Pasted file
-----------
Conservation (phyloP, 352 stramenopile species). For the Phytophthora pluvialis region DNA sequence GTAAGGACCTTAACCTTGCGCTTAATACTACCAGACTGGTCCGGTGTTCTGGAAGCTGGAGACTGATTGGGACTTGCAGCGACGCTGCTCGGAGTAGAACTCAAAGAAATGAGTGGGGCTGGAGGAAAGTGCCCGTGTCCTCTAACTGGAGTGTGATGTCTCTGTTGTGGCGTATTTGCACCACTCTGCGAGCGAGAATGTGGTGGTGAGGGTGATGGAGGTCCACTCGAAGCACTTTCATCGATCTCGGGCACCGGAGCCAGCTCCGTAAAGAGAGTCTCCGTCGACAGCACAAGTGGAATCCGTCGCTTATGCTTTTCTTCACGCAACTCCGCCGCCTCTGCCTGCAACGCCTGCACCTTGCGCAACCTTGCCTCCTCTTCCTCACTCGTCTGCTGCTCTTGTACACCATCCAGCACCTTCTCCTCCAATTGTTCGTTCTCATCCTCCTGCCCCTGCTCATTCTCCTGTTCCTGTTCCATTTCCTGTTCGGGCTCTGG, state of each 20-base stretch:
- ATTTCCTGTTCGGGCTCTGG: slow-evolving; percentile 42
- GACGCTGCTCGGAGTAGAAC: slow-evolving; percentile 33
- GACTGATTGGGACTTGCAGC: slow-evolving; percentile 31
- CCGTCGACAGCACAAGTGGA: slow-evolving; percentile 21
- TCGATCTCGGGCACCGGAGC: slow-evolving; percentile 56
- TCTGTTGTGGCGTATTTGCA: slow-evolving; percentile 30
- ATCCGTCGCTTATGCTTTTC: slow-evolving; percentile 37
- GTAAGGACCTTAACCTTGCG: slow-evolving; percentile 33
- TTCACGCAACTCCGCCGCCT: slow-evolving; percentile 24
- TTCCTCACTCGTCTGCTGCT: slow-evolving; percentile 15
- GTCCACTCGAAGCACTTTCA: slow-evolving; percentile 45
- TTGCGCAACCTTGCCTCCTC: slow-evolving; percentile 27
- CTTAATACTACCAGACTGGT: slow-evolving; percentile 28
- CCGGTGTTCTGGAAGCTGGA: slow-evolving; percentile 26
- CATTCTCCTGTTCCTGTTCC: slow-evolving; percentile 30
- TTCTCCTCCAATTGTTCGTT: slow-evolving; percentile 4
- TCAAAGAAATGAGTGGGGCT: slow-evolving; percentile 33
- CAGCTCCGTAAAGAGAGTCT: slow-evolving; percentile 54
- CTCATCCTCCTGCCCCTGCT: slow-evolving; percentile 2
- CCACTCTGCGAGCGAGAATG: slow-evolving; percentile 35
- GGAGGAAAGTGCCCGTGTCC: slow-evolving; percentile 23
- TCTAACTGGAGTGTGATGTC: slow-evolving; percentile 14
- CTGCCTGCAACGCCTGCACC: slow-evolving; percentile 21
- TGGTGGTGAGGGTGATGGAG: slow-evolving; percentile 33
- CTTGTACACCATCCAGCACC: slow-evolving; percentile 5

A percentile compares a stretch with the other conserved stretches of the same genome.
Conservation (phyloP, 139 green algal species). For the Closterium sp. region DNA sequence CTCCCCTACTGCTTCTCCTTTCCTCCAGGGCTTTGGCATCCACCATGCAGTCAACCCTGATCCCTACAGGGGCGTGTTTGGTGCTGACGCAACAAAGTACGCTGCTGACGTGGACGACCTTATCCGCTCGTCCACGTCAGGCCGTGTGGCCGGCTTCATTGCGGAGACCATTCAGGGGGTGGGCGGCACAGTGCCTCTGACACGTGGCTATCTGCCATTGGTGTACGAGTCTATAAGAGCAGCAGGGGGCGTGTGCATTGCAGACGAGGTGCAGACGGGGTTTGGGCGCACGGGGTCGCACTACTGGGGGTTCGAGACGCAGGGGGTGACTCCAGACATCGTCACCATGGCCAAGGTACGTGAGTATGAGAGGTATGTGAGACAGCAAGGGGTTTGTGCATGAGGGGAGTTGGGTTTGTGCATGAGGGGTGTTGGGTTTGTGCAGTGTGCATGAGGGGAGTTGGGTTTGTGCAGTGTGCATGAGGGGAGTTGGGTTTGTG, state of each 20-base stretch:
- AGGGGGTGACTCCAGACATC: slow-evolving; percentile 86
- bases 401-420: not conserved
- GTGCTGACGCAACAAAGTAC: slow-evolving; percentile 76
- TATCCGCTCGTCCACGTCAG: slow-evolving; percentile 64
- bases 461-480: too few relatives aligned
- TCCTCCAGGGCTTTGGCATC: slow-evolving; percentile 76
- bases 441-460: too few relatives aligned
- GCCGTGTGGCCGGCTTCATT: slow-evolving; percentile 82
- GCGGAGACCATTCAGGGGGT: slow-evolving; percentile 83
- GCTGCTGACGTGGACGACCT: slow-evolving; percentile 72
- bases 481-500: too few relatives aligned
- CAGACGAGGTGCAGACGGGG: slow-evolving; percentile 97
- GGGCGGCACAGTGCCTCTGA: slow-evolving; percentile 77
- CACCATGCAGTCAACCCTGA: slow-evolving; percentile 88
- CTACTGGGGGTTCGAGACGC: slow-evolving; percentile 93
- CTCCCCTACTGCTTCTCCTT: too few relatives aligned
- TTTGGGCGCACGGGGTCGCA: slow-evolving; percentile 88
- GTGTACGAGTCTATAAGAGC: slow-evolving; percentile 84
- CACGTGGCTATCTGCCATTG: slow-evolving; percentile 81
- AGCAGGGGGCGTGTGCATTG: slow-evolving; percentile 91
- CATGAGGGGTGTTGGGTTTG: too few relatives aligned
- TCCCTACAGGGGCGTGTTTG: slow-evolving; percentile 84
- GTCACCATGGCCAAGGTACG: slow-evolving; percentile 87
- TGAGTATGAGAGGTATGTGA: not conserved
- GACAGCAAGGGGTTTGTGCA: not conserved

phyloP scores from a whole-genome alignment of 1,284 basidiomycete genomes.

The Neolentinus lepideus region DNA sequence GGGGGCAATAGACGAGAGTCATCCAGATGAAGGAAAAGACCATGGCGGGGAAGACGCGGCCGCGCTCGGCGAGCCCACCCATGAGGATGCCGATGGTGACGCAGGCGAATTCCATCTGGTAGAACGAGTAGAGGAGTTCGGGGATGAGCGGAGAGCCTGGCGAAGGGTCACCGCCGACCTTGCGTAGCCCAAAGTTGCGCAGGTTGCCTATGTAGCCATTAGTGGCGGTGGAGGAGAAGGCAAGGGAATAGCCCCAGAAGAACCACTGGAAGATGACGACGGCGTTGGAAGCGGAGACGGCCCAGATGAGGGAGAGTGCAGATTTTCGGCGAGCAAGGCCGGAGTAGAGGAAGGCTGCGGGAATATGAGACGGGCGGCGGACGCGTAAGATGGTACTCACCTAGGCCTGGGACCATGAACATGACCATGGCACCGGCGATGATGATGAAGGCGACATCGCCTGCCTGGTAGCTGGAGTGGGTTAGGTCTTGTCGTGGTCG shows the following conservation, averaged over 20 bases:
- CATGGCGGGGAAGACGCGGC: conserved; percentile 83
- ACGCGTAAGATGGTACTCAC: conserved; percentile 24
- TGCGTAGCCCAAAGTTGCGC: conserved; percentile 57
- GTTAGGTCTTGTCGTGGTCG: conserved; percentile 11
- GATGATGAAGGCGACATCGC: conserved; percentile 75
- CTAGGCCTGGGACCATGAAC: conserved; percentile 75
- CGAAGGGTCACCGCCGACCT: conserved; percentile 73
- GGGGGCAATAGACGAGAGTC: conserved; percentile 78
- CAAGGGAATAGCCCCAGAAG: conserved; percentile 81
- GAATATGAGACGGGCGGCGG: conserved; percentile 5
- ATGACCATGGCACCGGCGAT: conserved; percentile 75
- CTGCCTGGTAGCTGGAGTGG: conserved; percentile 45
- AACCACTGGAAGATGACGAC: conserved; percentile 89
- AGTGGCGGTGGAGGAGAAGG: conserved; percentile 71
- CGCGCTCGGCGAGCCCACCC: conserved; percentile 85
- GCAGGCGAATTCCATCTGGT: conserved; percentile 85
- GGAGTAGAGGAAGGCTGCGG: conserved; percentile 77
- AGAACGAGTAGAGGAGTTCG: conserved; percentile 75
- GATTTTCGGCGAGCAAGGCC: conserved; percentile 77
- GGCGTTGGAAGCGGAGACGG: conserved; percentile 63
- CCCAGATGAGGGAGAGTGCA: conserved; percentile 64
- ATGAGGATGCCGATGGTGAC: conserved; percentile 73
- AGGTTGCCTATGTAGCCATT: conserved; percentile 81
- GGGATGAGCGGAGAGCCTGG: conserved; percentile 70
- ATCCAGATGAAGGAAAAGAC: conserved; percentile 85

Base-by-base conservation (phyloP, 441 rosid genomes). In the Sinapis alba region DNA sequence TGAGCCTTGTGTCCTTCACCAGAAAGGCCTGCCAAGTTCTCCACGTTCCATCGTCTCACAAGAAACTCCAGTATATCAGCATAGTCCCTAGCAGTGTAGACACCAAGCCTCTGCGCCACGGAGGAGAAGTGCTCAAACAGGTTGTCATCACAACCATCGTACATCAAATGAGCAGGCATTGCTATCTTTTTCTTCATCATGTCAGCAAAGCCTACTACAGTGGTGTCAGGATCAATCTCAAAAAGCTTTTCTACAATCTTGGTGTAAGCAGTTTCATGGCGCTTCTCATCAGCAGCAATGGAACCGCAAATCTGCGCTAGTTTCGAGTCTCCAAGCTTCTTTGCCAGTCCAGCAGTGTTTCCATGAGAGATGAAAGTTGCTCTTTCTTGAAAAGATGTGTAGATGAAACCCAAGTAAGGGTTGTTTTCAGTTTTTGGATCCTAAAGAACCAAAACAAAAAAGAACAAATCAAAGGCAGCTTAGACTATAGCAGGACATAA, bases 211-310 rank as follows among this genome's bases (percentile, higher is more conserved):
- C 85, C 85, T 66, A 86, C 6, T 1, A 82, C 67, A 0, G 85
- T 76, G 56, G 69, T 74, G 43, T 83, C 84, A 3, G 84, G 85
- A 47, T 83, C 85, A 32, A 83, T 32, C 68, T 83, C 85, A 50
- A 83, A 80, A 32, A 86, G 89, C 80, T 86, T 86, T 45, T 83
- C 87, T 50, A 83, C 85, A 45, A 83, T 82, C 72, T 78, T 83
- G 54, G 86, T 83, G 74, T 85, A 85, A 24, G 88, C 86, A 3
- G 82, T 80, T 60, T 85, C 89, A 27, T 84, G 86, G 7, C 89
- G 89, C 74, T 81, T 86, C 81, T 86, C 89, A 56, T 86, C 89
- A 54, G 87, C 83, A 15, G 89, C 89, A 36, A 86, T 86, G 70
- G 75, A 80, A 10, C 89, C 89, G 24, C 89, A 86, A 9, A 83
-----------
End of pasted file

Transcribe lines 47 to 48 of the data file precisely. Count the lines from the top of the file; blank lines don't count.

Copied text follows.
- CACGTGGCTATCTGCCATTG: slow-evolving; percentile 81
- AGCAGGGGGCGTGTGCATTG: slow-evolving; percentile 91